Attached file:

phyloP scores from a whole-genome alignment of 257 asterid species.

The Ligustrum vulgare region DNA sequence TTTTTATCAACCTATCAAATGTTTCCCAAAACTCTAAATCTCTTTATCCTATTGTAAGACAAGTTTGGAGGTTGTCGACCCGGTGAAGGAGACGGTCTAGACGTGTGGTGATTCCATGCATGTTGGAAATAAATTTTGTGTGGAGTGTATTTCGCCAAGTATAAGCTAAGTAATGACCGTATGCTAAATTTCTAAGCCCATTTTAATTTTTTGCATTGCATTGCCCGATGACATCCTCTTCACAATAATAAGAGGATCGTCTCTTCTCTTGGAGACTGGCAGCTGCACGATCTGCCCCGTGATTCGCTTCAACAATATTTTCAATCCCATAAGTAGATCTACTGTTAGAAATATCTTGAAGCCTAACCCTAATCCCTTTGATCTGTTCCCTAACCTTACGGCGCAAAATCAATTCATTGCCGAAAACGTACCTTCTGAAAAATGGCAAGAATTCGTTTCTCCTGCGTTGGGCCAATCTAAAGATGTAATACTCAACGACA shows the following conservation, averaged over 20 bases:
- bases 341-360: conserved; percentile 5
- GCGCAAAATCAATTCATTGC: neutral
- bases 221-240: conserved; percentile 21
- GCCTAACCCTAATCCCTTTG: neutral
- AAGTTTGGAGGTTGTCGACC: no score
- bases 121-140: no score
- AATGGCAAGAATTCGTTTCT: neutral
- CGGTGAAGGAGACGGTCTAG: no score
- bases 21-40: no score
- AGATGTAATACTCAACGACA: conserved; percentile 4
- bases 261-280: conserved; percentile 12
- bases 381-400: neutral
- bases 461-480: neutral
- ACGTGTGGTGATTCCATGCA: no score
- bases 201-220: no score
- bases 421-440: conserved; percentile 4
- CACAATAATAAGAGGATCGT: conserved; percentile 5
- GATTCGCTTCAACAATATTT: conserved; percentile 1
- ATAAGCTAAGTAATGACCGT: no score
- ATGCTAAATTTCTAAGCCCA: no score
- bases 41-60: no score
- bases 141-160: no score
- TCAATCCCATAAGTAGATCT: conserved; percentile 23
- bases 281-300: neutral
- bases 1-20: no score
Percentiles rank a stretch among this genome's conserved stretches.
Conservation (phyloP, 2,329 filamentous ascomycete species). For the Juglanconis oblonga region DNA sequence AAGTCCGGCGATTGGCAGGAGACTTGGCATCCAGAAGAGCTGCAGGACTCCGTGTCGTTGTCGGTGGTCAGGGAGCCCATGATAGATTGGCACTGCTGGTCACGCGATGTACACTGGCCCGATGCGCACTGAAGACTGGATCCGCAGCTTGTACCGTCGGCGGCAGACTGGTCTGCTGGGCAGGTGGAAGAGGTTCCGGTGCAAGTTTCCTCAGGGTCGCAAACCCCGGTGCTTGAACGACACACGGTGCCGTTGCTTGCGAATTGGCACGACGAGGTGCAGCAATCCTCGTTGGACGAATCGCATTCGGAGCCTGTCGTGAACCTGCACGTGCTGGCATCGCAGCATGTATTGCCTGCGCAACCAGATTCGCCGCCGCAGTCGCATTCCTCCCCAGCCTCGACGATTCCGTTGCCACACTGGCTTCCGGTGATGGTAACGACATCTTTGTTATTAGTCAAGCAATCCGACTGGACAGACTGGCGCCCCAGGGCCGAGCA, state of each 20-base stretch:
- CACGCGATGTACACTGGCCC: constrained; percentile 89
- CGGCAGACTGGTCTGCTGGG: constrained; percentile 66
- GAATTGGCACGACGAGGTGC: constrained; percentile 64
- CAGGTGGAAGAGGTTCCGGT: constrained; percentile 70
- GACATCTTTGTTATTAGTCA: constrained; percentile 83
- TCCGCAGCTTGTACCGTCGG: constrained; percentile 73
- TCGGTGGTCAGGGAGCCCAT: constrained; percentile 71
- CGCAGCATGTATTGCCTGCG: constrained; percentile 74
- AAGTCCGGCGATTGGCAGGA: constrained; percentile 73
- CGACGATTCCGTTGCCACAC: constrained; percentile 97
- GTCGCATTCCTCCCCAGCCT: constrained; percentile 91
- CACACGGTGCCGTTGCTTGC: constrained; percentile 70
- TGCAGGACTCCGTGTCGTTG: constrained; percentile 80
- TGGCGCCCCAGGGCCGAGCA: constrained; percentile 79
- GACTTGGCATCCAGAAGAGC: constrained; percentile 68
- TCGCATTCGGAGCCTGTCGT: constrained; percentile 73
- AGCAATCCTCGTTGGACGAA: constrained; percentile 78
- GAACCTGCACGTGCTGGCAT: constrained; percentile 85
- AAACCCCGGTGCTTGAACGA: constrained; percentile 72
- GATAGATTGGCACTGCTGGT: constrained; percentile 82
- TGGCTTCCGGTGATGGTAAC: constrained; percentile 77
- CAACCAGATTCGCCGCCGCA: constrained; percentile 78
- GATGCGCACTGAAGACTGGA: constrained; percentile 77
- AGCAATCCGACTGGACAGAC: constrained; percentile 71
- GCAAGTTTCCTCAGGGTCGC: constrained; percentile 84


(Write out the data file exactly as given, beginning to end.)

phyloP scores from a whole-genome alignment of 257 asterid species.

The Ligustrum vulgare region DNA sequence TTTTTATCAACCTATCAAATGTTTCCCAAAACTCTAAATCTCTTTATCCTATTGTAAGACAAGTTTGGAGGTTGTCGACCCGGTGAAGGAGACGGTCTAGACGTGTGGTGATTCCATGCATGTTGGAAATAAATTTTGTGTGGAGTGTATTTCGCCAAGTATAAGCTAAGTAATGACCGTATGCTAAATTTCTAAGCCCATTTTAATTTTTTGCATTGCATTGCCCGATGACATCCTCTTCACAATAATAAGAGGATCGTCTCTTCTCTTGGAGACTGGCAGCTGCACGATCTGCCCCGTGATTCGCTTCAACAATATTTTCAATCCCATAAGTAGATCTACTGTTAGAAATATCTTGAAGCCTAACCCTAATCCCTTTGATCTGTTCCCTAACCTTACGGCGCAAAATCAATTCATTGCCGAAAACGTACCTTCTGAAAAATGGCAAGAATTCGTTTCTCCTGCGTTGGGCCAATCTAAAGATGTAATACTCAACGACA shows the following conservation, averaged over 20 bases:
- bases 341-360: conserved; percentile 5
- GCGCAAAATCAATTCATTGC: neutral
- bases 221-240: conserved; percentile 21
- GCCTAACCCTAATCCCTTTG: neutral
- AAGTTTGGAGGTTGTCGACC: no score
- bases 121-140: no score
- AATGGCAAGAATTCGTTTCT: neutral
- CGGTGAAGGAGACGGTCTAG: no score
- bases 21-40: no score
- AGATGTAATACTCAACGACA: conserved; percentile 4
- bases 261-280: conserved; percentile 12
- bases 381-400: neutral
- bases 461-480: neutral
- ACGTGTGGTGATTCCATGCA: no score
- bases 201-220: no score
- bases 421-440: conserved; percentile 4
- CACAATAATAAGAGGATCGT: conserved; percentile 5
- GATTCGCTTCAACAATATTT: conserved; percentile 1
- ATAAGCTAAGTAATGACCGT: no score
- ATGCTAAATTTCTAAGCCCA: no score
- bases 41-60: no score
- bases 141-160: no score
- TCAATCCCATAAGTAGATCT: conserved; percentile 23
- bases 281-300: neutral
- bases 1-20: no score
Percentiles rank a stretch among this genome's conserved stretches.
Conservation (phyloP, 2,329 filamentous ascomycete species). For the Juglanconis oblonga region DNA sequence AAGTCCGGCGATTGGCAGGAGACTTGGCATCCAGAAGAGCTGCAGGACTCCGTGTCGTTGTCGGTGGTCAGGGAGCCCATGATAGATTGGCACTGCTGGTCACGCGATGTACACTGGCCCGATGCGCACTGAAGACTGGATCCGCAGCTTGTACCGTCGGCGGCAGACTGGTCTGCTGGGCAGGTGGAAGAGGTTCCGGTGCAAGTTTCCTCAGGGTCGCAAACCCCGGTGCTTGAACGACACACGGTGCCGTTGCTTGCGAATTGGCACGACGAGGTGCAGCAATCCTCGTTGGACGAATCGCATTCGGAGCCTGTCGTGAACCTGCACGTGCTGGCATCGCAGCATGTATTGCCTGCGCAACCAGATTCGCCGCCGCAGTCGCATTCCTCCCCAGCCTCGACGATTCCGTTGCCACACTGGCTTCCGGTGATGGTAACGACATCTTTGTTATTAGTCAAGCAATCCGACTGGACAGACTGGCGCCCCAGGGCCGAGCA, state of each 20-base stretch:
- CACGCGATGTACACTGGCCC: constrained; percentile 89
- CGGCAGACTGGTCTGCTGGG: constrained; percentile 66
- GAATTGGCACGACGAGGTGC: constrained; percentile 64
- CAGGTGGAAGAGGTTCCGGT: constrained; percentile 70
- GACATCTTTGTTATTAGTCA: constrained; percentile 83
- TCCGCAGCTTGTACCGTCGG: constrained; percentile 73
- TCGGTGGTCAGGGAGCCCAT: constrained; percentile 71
- CGCAGCATGTATTGCCTGCG: constrained; percentile 74
- AAGTCCGGCGATTGGCAGGA: constrained; percentile 73
- CGACGATTCCGTTGCCACAC: constrained; percentile 97
- GTCGCATTCCTCCCCAGCCT: constrained; percentile 91
- CACACGGTGCCGTTGCTTGC: constrained; percentile 70
- TGCAGGACTCCGTGTCGTTG: constrained; percentile 80
- TGGCGCCCCAGGGCCGAGCA: constrained; percentile 79
- GACTTGGCATCCAGAAGAGC: constrained; percentile 68
- TCGCATTCGGAGCCTGTCGT: constrained; percentile 73
- AGCAATCCTCGTTGGACGAA: constrained; percentile 78
- GAACCTGCACGTGCTGGCAT: constrained; percentile 85
- AAACCCCGGTGCTTGAACGA: constrained; percentile 72
- GATAGATTGGCACTGCTGGT: constrained; percentile 82
- TGGCTTCCGGTGATGGTAAC: constrained; percentile 77
- CAACCAGATTCGCCGCCGCA: constrained; percentile 78
- GATGCGCACTGAAGACTGGA: constrained; percentile 77
- AGCAATCCGACTGGACAGAC: constrained; percentile 71
- GCAAGTTTCCTCAGGGTCGC: constrained; percentile 84